Postintubation tracheal stenosis develops largely as a result of pressure necrosis from the cuff or shaft of an endotracheal or tracheostomy tube. Endotracheal tubes tend to produce cuff lesions at the point of contact in the subglottic trachea. Tracheostomy tubes will produce both cuff lesions and stomal lesions, the latter likely being the result of unsupported ventilator equipment weighing on a tracheostomy. In contrast, high tracheostomy and cricothyroidostomy tubes tend to produce lesions of the subglottic larynx at the level of the cricoid.1,2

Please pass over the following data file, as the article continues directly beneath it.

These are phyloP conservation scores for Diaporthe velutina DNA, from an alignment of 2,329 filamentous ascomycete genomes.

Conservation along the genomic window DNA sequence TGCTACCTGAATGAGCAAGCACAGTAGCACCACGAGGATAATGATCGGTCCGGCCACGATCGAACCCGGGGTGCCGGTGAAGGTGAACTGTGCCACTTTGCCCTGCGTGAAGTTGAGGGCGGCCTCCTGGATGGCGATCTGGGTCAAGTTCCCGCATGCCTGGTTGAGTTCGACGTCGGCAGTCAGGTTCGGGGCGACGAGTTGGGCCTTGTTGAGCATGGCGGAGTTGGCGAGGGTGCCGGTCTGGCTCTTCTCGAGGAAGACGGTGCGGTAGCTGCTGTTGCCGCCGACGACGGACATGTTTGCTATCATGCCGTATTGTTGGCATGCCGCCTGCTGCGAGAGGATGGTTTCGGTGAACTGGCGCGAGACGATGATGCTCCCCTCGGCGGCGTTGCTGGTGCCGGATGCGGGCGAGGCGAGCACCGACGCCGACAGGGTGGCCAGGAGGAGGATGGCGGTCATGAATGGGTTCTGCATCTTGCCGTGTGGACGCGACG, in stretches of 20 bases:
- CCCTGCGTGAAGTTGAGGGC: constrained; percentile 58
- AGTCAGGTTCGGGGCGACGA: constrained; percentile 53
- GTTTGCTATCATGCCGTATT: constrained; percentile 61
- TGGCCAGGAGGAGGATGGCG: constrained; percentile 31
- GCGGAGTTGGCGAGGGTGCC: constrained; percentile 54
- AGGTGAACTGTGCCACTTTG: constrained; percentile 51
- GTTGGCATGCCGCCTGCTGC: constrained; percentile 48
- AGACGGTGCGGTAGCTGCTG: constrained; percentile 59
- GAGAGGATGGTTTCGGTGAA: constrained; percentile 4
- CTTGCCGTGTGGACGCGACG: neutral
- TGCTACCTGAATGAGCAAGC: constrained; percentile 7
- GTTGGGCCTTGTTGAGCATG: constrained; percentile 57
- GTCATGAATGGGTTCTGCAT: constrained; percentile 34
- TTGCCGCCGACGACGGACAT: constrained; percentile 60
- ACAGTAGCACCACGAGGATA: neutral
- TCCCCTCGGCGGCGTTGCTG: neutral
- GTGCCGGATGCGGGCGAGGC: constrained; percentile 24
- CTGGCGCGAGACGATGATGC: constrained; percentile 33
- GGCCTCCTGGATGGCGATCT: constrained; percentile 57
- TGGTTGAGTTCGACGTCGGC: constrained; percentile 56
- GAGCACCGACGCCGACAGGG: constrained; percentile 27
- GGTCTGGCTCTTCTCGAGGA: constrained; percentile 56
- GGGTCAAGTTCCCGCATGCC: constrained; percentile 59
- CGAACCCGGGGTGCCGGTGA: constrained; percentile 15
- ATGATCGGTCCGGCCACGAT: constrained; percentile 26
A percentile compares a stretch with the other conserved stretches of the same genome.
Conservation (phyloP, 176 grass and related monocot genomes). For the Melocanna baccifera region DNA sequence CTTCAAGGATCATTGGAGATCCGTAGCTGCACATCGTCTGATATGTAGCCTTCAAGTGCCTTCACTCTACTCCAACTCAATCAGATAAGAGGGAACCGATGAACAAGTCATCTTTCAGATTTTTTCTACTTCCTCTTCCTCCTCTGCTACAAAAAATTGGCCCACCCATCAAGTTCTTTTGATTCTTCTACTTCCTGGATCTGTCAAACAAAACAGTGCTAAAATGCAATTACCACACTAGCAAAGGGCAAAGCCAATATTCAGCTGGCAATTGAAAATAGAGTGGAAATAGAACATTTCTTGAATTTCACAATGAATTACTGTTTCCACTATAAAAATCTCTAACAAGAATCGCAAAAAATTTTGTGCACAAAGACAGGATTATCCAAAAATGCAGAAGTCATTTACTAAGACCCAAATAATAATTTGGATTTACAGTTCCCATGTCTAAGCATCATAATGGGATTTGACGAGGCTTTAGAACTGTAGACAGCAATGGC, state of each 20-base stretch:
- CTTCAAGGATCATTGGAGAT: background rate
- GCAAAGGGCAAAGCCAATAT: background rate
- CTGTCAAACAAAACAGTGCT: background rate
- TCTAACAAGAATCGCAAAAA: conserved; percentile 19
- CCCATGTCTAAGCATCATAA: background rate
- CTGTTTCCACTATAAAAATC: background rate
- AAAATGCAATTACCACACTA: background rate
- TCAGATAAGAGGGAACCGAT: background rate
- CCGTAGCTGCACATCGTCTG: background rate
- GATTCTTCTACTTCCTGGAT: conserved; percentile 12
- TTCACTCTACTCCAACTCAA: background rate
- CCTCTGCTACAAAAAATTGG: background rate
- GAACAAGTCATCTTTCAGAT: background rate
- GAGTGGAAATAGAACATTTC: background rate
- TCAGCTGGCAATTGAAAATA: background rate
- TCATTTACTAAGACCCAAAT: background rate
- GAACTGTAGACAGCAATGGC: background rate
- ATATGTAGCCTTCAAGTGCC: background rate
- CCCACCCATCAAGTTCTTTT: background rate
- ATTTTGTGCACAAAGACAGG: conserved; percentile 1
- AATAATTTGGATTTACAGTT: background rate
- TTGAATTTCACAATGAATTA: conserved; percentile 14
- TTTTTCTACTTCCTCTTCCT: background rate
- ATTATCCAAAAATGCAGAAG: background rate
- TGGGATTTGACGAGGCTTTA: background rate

Diagnosis Radiology Quiz. Arch Otolaryngol Head Neck Surg. 2002;128(2):198–199. doi:
Coronavirus Resource Center
Customize your JAMA Network experience by selecting one or more topics from the list below.
Create a personal account or sign in to: